EAS conducts ecological resource reviews of project activities, reviews planning documents, conducts site walk-downs, conducts revegetation monitoring and reporting, and conducts ecological investigations. We also provide guidance for mitigation of project impacts to natural resources of concern, prepare correspondence, and provide consultation to the U.S. Department of Energy-Richland Operations Office, regulators, and natural resource agencies.
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Comprehensive Monitoring Program, Umatilla Chemical Agent Disposal Facility (2008-Current); URS
EAS collects, processes, and ships soil and biota samples in support of the Comprehensive Monitoring Program (CMP) for the Umatilla Chemical Agent Disposal Facility (UMCDF), Umatilla, Oregon. The CMP monitors for chemical agents and other analytes to document concentrations in soil, water, air, and biota (vegetation and small mammals) and ensure that levels remain at or below those found prior to the operation of the facility. EAS conducts the sampling and analyses.
Baseline and Post-Operational Sampling Plan, Umatilla Chemical Agent Disposal Facility (2012); URS
EAS was awarded the contract to collect, process, and ship soil samples as part of the Umatilla Chemical Agent Depot’s Disposal Facility’s Baseline and Post-Operational Sampling Plan. Two areas (baseline and post-operational) within the UMCD boundary were systematically sampled for an extensive list of constituents of concern (COCs). Results from the baseline area are expected to reflect conditions after 50-plus years of operation of the UMCD. Post-operational area data are expected to reflect conditions due to UMCD operations plus any attributable to construction and operation of the UMCDF. Significant differences between these two data sets will be used to determine whether deposition of emissions from the UMCDF could pose a risk to Native Americans exercising treaty rights in the area.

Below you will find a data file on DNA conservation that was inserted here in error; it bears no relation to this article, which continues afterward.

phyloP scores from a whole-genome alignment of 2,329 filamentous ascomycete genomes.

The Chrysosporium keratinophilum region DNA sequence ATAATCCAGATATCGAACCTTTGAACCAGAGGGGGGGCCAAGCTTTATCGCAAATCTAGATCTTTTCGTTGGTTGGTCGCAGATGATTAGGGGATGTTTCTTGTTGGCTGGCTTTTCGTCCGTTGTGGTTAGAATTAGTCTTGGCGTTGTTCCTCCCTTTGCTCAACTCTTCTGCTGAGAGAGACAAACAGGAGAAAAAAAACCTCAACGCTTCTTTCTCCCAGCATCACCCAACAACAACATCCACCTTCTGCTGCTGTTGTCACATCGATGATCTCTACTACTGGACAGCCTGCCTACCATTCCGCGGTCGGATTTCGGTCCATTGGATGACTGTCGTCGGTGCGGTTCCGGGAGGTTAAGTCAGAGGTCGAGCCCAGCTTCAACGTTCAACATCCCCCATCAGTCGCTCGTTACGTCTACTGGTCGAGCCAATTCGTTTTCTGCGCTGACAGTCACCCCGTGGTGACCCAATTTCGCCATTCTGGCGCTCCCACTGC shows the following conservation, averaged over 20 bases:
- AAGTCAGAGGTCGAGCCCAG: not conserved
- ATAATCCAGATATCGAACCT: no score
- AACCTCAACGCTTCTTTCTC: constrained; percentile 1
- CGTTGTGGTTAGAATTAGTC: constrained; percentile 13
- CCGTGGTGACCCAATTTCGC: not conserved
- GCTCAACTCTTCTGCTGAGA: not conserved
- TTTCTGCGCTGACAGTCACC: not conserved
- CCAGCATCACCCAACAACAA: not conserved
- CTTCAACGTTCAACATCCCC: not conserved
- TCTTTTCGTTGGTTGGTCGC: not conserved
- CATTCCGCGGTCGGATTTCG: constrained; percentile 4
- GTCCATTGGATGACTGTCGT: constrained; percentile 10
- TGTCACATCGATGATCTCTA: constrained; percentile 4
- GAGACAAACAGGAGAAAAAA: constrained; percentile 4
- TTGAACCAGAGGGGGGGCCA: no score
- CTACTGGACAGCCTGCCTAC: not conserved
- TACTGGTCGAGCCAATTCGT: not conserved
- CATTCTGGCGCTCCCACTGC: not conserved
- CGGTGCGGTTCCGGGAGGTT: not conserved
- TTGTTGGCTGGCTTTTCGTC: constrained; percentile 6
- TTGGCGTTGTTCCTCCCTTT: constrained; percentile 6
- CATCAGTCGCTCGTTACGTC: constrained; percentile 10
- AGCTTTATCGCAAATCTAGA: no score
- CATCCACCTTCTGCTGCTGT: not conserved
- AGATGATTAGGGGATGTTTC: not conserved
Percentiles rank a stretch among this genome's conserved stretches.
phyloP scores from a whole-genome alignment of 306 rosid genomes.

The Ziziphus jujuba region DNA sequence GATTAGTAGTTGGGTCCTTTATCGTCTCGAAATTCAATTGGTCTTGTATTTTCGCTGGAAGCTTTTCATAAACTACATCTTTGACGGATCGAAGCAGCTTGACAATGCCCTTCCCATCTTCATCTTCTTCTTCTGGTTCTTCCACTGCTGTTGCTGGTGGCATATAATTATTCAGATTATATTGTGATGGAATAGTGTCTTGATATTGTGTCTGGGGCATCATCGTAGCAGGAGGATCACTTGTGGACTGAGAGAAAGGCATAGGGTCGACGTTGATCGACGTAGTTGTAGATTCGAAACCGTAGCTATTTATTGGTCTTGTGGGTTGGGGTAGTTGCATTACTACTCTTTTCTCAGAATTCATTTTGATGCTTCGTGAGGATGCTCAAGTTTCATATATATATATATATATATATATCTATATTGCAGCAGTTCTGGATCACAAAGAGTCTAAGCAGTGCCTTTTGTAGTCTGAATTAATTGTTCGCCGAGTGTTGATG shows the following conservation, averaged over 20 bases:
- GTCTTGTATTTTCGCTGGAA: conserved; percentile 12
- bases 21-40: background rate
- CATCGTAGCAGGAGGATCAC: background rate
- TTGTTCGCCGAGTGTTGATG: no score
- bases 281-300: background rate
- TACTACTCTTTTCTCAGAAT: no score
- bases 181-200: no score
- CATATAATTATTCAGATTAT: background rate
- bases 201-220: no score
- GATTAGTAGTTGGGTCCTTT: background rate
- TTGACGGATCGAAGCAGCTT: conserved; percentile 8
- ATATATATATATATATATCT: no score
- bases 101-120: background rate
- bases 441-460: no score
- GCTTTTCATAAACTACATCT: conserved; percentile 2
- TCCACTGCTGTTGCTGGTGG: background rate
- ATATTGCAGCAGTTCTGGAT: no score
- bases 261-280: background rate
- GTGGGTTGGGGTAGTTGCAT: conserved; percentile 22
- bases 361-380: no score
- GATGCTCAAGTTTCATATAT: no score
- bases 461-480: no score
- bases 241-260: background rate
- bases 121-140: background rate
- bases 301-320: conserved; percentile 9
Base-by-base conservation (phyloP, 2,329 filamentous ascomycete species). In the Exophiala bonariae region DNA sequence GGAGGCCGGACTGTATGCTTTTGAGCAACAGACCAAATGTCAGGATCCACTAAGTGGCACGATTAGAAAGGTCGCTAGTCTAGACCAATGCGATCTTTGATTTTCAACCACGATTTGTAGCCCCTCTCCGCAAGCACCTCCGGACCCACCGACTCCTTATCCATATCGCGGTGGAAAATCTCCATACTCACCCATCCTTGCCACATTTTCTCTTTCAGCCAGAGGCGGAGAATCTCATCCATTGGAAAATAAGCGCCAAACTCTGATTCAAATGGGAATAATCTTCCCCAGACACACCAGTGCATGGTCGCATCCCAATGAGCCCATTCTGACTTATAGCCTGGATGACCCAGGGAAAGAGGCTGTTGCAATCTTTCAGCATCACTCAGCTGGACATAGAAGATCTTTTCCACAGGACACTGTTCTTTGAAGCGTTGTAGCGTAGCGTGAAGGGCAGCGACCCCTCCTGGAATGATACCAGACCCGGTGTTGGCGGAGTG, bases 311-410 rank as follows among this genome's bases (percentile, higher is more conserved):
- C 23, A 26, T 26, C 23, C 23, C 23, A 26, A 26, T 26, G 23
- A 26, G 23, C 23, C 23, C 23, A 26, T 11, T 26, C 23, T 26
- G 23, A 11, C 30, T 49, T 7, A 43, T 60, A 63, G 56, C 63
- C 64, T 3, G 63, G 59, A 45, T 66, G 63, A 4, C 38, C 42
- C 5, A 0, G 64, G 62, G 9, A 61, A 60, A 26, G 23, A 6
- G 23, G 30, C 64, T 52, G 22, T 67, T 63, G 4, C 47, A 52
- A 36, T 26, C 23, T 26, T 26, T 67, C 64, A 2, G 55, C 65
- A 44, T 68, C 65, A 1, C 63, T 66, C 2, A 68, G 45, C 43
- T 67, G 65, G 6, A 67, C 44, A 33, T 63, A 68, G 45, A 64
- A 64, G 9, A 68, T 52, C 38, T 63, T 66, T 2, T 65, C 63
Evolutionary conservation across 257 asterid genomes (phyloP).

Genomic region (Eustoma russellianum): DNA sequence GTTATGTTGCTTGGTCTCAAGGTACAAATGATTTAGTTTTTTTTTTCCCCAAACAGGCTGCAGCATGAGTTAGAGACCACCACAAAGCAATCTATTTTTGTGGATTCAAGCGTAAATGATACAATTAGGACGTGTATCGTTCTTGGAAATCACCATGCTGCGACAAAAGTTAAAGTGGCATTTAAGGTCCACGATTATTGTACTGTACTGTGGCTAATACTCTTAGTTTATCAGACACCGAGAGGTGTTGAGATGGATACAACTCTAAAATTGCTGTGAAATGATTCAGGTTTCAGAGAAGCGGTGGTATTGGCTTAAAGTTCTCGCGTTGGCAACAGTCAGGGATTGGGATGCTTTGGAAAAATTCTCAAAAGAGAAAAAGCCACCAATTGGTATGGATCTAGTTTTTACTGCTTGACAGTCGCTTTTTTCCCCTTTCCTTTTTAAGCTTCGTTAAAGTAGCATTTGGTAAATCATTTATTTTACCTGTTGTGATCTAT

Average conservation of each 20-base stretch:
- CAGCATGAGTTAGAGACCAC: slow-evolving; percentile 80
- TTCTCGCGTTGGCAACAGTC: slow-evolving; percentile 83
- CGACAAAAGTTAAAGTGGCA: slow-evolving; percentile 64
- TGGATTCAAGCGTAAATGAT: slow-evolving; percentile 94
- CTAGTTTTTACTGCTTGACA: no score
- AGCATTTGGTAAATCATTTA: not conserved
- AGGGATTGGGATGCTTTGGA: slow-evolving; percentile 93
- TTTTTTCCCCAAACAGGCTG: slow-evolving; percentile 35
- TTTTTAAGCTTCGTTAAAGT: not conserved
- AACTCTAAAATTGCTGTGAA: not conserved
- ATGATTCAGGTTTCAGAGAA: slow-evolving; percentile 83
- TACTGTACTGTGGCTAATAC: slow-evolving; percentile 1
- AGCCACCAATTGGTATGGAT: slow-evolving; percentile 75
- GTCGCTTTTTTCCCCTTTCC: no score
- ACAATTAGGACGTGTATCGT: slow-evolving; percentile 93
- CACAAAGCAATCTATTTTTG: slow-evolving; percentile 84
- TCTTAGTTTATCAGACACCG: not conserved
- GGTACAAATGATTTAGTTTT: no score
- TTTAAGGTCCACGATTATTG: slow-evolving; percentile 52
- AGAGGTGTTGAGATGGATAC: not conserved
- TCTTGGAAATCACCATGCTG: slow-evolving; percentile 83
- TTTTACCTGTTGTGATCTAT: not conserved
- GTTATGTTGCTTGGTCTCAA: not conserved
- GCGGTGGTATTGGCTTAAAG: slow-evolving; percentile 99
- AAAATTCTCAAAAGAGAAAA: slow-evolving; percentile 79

Closure Verification Sampling, Umatilla Chemical Agent Disposal Facility (2013 - 2014); URS
EAS is performing soil sampling and sample accessioning activities as part of the UMCDF’s Closure Verification Plan, in support of the RCRA closure of the Facility. Soil samples are collected during demolition of the buildings and analyzed for volatile organic compounds and total petroleum hydrocarbons as gasoline range organics. Soil samples are also analyzed for nonvolatile analytes. The work provides verification that clean-up activities on the UMCDF are satisfactory.
Remedial Investigation of Hanford Site Releases to the Columbia River, Washington Closure Hanford (2008-2010)
EAS participated in a study being conducted by Washington Closure Hanford (DOE's River Corridor Closure Contractor) to collect more than 1100 new samples to measure the concentrations of compounds in various types of material, or media. EAS led the work to collect and sample:
- Porewater (the water between the riverbed substrates, which can consist of a mixture of groundwater and surface water)
WCH Newsletter Vol. 5 #6
DOE studying how contaminants enter Columbia River
- Sediment (loose material in the river bottom that can move with the river flow)